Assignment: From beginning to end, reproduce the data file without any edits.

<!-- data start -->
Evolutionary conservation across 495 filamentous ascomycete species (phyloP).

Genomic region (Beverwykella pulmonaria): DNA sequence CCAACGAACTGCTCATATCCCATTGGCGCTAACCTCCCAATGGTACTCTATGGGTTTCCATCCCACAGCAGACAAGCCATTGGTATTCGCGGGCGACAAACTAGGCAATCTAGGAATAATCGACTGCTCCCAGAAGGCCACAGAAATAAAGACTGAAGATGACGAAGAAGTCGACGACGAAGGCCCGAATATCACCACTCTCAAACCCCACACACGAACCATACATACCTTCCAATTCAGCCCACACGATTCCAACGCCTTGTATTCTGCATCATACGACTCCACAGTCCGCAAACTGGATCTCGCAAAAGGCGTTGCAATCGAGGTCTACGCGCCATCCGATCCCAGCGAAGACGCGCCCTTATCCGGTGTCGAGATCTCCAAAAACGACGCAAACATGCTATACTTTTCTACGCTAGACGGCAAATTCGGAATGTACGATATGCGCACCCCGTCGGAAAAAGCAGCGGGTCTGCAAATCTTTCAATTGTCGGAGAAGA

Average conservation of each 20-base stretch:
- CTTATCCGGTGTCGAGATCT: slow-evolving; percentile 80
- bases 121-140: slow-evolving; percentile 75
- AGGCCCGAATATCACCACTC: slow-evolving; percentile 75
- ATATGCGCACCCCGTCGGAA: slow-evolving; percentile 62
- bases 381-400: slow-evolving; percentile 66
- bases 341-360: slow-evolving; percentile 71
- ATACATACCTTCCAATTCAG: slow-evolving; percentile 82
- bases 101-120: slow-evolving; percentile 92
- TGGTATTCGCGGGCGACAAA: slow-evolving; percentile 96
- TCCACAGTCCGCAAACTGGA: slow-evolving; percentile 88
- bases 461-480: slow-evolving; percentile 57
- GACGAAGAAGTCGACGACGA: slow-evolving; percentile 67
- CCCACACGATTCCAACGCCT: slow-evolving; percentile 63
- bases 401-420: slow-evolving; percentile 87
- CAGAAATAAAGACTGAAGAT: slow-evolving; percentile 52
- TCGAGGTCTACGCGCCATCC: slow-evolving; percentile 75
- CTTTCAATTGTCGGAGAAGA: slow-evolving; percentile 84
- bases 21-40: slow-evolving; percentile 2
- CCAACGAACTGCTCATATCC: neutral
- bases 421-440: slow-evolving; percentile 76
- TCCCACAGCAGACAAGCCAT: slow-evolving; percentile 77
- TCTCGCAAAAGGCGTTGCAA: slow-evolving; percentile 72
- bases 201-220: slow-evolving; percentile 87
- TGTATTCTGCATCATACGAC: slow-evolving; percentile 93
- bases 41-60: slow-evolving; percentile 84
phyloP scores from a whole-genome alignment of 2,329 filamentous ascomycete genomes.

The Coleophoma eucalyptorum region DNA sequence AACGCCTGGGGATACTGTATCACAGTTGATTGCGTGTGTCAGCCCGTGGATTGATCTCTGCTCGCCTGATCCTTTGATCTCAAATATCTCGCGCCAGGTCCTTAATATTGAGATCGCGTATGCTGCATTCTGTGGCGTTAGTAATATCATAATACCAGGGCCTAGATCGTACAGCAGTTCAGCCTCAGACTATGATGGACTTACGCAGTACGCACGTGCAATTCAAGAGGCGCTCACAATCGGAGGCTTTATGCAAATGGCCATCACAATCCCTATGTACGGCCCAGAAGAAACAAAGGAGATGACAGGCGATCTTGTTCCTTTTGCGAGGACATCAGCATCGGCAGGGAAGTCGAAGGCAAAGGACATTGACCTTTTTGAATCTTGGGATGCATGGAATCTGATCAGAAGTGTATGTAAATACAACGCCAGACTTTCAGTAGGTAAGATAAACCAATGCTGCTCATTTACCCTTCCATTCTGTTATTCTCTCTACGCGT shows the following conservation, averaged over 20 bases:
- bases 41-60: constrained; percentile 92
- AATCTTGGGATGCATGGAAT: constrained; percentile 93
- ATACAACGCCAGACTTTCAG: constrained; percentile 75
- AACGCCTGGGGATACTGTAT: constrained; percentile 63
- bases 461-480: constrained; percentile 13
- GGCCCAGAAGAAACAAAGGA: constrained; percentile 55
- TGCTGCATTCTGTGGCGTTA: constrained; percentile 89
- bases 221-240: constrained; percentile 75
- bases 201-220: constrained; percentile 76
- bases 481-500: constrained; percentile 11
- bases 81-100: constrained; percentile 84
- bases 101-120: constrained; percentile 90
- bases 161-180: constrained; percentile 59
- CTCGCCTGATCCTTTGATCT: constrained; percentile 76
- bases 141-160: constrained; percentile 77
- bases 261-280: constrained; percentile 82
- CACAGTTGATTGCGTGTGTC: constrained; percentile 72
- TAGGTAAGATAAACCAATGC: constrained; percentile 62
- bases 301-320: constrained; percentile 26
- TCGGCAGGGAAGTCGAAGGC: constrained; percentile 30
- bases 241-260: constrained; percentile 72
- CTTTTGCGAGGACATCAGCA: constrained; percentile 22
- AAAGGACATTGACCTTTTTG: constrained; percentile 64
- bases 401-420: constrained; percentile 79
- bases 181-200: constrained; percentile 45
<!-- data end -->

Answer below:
Evolutionary conservation across 495 filamentous ascomycete species (phyloP).

Genomic region (Beverwykella pulmonaria): DNA sequence CCAACGAACTGCTCATATCCCATTGGCGCTAACCTCCCAATGGTACTCTATGGGTTTCCATCCCACAGCAGACAAGCCATTGGTATTCGCGGGCGACAAACTAGGCAATCTAGGAATAATCGACTGCTCCCAGAAGGCCACAGAAATAAAGACTGAAGATGACGAAGAAGTCGACGACGAAGGCCCGAATATCACCACTCTCAAACCCCACACACGAACCATACATACCTTCCAATTCAGCCCACACGATTCCAACGCCTTGTATTCTGCATCATACGACTCCACAGTCCGCAAACTGGATCTCGCAAAAGGCGTTGCAATCGAGGTCTACGCGCCATCCGATCCCAGCGAAGACGCGCCCTTATCCGGTGTCGAGATCTCCAAAAACGACGCAAACATGCTATACTTTTCTACGCTAGACGGCAAATTCGGAATGTACGATATGCGCACCCCGTCGGAAAAAGCAGCGGGTCTGCAAATCTTTCAATTGTCGGAGAAGA

Average conservation of each 20-base stretch:
- CTTATCCGGTGTCGAGATCT: slow-evolving; percentile 80
- bases 121-140: slow-evolving; percentile 75
- AGGCCCGAATATCACCACTC: slow-evolving; percentile 75
- ATATGCGCACCCCGTCGGAA: slow-evolving; percentile 62
- bases 381-400: slow-evolving; percentile 66
- bases 341-360: slow-evolving; percentile 71
- ATACATACCTTCCAATTCAG: slow-evolving; percentile 82
- bases 101-120: slow-evolving; percentile 92
- TGGTATTCGCGGGCGACAAA: slow-evolving; percentile 96
- TCCACAGTCCGCAAACTGGA: slow-evolving; percentile 88
- bases 461-480: slow-evolving; percentile 57
- GACGAAGAAGTCGACGACGA: slow-evolving; percentile 67
- CCCACACGATTCCAACGCCT: slow-evolving; percentile 63
- bases 401-420: slow-evolving; percentile 87
- CAGAAATAAAGACTGAAGAT: slow-evolving; percentile 52
- TCGAGGTCTACGCGCCATCC: slow-evolving; percentile 75
- CTTTCAATTGTCGGAGAAGA: slow-evolving; percentile 84
- bases 21-40: slow-evolving; percentile 2
- CCAACGAACTGCTCATATCC: neutral
- bases 421-440: slow-evolving; percentile 76
- TCCCACAGCAGACAAGCCAT: slow-evolving; percentile 77
- TCTCGCAAAAGGCGTTGCAA: slow-evolving; percentile 72
- bases 201-220: slow-evolving; percentile 87
- TGTATTCTGCATCATACGAC: slow-evolving; percentile 93
- bases 41-60: slow-evolving; percentile 84
phyloP scores from a whole-genome alignment of 2,329 filamentous ascomycete genomes.

The Coleophoma eucalyptorum region DNA sequence AACGCCTGGGGATACTGTATCACAGTTGATTGCGTGTGTCAGCCCGTGGATTGATCTCTGCTCGCCTGATCCTTTGATCTCAAATATCTCGCGCCAGGTCCTTAATATTGAGATCGCGTATGCTGCATTCTGTGGCGTTAGTAATATCATAATACCAGGGCCTAGATCGTACAGCAGTTCAGCCTCAGACTATGATGGACTTACGCAGTACGCACGTGCAATTCAAGAGGCGCTCACAATCGGAGGCTTTATGCAAATGGCCATCACAATCCCTATGTACGGCCCAGAAGAAACAAAGGAGATGACAGGCGATCTTGTTCCTTTTGCGAGGACATCAGCATCGGCAGGGAAGTCGAAGGCAAAGGACATTGACCTTTTTGAATCTTGGGATGCATGGAATCTGATCAGAAGTGTATGTAAATACAACGCCAGACTTTCAGTAGGTAAGATAAACCAATGCTGCTCATTTACCCTTCCATTCTGTTATTCTCTCTACGCGT shows the following conservation, averaged over 20 bases:
- bases 41-60: constrained; percentile 92
- AATCTTGGGATGCATGGAAT: constrained; percentile 93
- ATACAACGCCAGACTTTCAG: constrained; percentile 75
- AACGCCTGGGGATACTGTAT: constrained; percentile 63
- bases 461-480: constrained; percentile 13
- GGCCCAGAAGAAACAAAGGA: constrained; percentile 55
- TGCTGCATTCTGTGGCGTTA: constrained; percentile 89
- bases 221-240: constrained; percentile 75
- bases 201-220: constrained; percentile 76
- bases 481-500: constrained; percentile 11
- bases 81-100: constrained; percentile 84
- bases 101-120: constrained; percentile 90
- bases 161-180: constrained; percentile 59
- CTCGCCTGATCCTTTGATCT: constrained; percentile 76
- bases 141-160: constrained; percentile 77
- bases 261-280: constrained; percentile 82
- CACAGTTGATTGCGTGTGTC: constrained; percentile 72
- TAGGTAAGATAAACCAATGC: constrained; percentile 62
- bases 301-320: constrained; percentile 26
- TCGGCAGGGAAGTCGAAGGC: constrained; percentile 30
- bases 241-260: constrained; percentile 72
- CTTTTGCGAGGACATCAGCA: constrained; percentile 22
- AAAGGACATTGACCTTTTTG: constrained; percentile 64
- bases 401-420: constrained; percentile 79
- bases 181-200: constrained; percentile 45